As soon as I had arrived from the Gauteng province (in time for lunch) and the excitement of my December homecoming now old news, I was given the itinerary for the day:
“Mamela mfana, umnintsi umsebenzi ekumele siwenze ngelixeshana nikhoyo, ungekafiki umghidi.” (Listen young man, there is plenty of work to be done whilst you guys are here, before the homecoming of the young man from the traditional circumcision school)
With that, my leave had summarily ended and my work without compensation started. No later had the food settled in my tummy, and my body finally escaping the punishment I had put it through by waking at 02:00am and driving an eight-hour journey to eMakhaya, one had to change clothes and head to town. If any of you have ever driven into Queenstown or any other town in the Eastern Cape (that services the rural areas) during the days between 16 and 24 December, you will know what a congested, unpleasant and unbearable experience going to town is. Throw in temperatures averaging 40 degree and the odd dust storms, and you get a real-time experience of hell on earth.
“Boy, I need you to go to the bank, draw money and then get me some vegetables. Please remember to buy the potatoes bags from X shop because they are cheap there, the carrots and beetroot from Y shop because they have better quality, and the rest of the stuff in this list from Z shop. When done, please make sure to go by the taxi rank to buy the sheep for umsoko. On your way back, make sure to buy paraffin from the petrol station because elalini umbane uhlal’uhlale ungabikho.” With that, the mother retreats to her chores around the house in the full knowledge that her son is going to deliver on this simple mandate.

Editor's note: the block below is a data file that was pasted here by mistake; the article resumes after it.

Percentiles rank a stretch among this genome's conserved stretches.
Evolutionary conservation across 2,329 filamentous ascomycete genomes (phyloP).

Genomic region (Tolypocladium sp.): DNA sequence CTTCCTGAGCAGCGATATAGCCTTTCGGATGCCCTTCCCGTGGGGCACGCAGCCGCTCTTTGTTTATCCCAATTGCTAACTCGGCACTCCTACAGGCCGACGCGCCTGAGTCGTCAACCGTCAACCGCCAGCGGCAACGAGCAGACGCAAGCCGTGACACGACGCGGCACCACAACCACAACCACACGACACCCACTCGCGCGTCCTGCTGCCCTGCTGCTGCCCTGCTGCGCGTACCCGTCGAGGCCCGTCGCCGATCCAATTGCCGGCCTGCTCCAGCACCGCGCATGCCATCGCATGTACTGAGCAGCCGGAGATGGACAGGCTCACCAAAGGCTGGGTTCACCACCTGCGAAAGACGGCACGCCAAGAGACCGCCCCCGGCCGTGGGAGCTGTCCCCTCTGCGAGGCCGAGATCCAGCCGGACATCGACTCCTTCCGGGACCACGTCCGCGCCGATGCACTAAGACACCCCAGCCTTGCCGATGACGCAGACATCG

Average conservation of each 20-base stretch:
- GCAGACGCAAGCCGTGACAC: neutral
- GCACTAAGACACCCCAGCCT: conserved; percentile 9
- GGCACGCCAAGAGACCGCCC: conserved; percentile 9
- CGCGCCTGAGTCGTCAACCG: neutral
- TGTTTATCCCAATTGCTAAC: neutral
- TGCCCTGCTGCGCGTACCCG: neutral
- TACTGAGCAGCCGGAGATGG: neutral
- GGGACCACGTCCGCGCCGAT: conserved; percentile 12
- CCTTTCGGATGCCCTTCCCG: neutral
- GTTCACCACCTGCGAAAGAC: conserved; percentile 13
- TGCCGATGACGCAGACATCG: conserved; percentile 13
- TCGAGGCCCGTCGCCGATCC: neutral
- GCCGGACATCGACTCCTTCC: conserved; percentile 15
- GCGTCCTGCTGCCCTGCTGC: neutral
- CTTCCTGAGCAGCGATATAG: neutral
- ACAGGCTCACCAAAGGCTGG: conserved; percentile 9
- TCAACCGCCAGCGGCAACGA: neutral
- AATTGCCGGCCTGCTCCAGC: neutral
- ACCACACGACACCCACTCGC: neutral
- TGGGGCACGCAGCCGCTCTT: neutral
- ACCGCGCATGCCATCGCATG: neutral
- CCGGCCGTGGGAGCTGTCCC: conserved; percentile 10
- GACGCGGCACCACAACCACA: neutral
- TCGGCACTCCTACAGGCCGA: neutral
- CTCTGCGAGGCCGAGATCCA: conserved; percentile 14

With my mandate for that day complete and I return home well into the evening with my face wearing an expression of ‘I have had enough of these holidays and I want to return to my place in Jo’burg’ (and I have not even spent one night emakhaya), my mother duly and in utter appreciation remarks, “uyabona ke mntan’am, ndikuthandela ezizinto.”
“Ulale usazi ke mfana ukuba siya elalini kusasa, kumele niyokukhangele iinkomo zomsebenzi,” as I listen to Mama go on about going to elalini and something about looking for cows, the only thing I care to find is a bed and no interruption for at least six straight hours – if they are generous.
They are not. Before crack of dawn and on the bumpy and dusty roads that have not seen regular traffic in many months, we finally get to our ancestral home where our grandparents once roamed as proud village men and women, and our parents as independent village boys and girls. Here, the houses stand proud and empty the whole year. We are the first visitors in an age. Out come the mops and brooms and feather dusters, as well as spades, fork spades and rakes to make way for our habitation for the next few days. Cleaning ikhaya-khulu (great home) is an accepted way of greeting the ancestors. This is a two day exercise if we are Japanese-factory-workers-efficient, otherwise a week. We are. Just. But mighty exhausted.
It is 04:00 and the first signs of daybreak begin to resonate in the skies and we are a kilometre in the fields, looking for cattle I cannot identify. Here, I am at the sole mercy of umalusi (shepherd) who can spot them from as far as five kilometres out and tell the difference between the black cows and the black cows. Idle chatter interrupts the coffee and bread with Rama breath I hold from my morning breakfast, as we create trails on the morning dew on the knee-high grass. As we continue looking for cows I cannot positively identify, all there is for me to do here is to consume the endless brilliance that are the hills of Hewu. Here and there are patches of water, and streams and rivers where livestock would gather or naked children learn the art of swimming. Here, too, is the village laundromat. All the same, magnificence of a spectacular kind.